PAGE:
Andrew Tinker's new album It Takes the World was released a couple weeks back to little hubbub. Blame the fact that it's pop music in an otherwise anti-pop town. Tinker does—especially because this isn't the route he was necessarily trained to take.
At age 15, Tinker was a founding member of The Polyphonic Spree, playing French horn on the group's first two albums before bowing out to earn a degree in music theory from University of North Texas' College of Music. (Yeah, he plays the piano too.)
Nowadays, though, Tinker says, "Music is my day job." Which is to say: It's what he hopes will pay the bills. To a degree, that's the driving force behind his style of music, actually: He and his band play a very catchy brand of non-toxic vintage pop. The stuff sounds so happy and gay that it's close to that secret-Jesus-y stuff but, then again, no more so than The Beach Boys. His Web site's "sounds like" section is a dead-on listing of artists: Ben Folds, Maroon 5, Billy Joel and John Mayer. And then there are the lyrics. "Morning snow/February 14th/We are only 19/There's no time for sleeping," Tinker larks on, of course, a song called "Nineteen." Someday soon, someone's bound to write something like, "...Tinker has Jason Mraz's vocal stylings with Death Cab for Cutie-like lyrical sensibility." But for now, Tinker's just content to get his music out to the people.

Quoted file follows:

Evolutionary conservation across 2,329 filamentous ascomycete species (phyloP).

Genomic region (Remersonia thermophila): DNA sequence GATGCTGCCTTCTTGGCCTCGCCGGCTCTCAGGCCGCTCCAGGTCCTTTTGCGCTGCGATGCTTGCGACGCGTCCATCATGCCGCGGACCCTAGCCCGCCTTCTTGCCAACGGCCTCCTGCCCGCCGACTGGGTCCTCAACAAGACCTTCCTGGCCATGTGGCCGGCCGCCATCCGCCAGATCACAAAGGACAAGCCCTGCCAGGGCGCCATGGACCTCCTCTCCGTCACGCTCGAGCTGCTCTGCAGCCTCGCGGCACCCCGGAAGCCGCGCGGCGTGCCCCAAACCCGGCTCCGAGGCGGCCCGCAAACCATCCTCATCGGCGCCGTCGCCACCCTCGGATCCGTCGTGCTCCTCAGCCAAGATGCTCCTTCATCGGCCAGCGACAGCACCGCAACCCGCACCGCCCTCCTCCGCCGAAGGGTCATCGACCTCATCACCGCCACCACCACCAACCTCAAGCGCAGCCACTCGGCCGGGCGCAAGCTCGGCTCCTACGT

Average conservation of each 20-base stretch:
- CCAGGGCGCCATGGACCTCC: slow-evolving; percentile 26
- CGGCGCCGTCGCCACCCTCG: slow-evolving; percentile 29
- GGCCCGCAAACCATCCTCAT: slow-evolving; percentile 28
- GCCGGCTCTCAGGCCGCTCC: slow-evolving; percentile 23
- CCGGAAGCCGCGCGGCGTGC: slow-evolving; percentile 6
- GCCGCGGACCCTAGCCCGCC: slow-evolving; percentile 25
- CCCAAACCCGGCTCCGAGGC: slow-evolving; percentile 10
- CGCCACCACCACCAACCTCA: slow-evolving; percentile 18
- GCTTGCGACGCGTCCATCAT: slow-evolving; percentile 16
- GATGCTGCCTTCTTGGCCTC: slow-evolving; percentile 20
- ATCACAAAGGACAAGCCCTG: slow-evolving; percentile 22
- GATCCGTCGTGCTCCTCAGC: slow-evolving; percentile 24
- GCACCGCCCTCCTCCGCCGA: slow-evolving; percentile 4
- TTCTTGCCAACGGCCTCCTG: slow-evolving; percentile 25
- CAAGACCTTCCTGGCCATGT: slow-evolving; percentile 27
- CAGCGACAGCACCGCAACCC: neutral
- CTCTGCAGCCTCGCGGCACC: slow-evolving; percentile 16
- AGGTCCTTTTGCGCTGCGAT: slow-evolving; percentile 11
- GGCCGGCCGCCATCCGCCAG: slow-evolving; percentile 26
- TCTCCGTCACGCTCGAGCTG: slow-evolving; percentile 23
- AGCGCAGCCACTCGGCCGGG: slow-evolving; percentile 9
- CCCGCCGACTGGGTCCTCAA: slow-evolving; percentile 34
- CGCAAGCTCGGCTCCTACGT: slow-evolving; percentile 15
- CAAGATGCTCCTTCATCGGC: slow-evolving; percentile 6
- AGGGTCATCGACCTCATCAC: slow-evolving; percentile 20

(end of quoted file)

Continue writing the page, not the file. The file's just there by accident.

"It's a pop record, certainly," Tinker says by phone last week, between gigs in New York. "It's sweet. There's a lot of icing on the album. But I knew I wanted to make a pop record, not an indie record. It's really challenging because you have to make pop music appeal to a much larger audience."
But, when it comes down to it, Tinker's argument about the actual challenge of mass appeal is a tough one to tangle with—especially in Denton. Again, Tinker gets it. He just hopes his music can act as a bridge of sorts: "I'd love to make in-roads with the hipster crowd," he says. "I'd love to get them out to the shows."
For now, though, indie-approved or not, Tinker's just got to be content with the fact that his albums are flying off the local-music shelf at Recycled Books in Denton, where he recently had the top-selling album for a two-week span. It's a far cry from the Best Buys and Targets of the world, where this kind of music really sells, but it's not a bad start, no matter how self-deprecatingly its creator wants to look at it.
"I guess, in my career, I'm in no man's land," he says, laughing. "How do you market yourself as a pop artist or a pop musician? It sounds kinda silly for a Denton guy to be like, 'I'm a pop musician.'"
Yeah, OK. Maybe a little.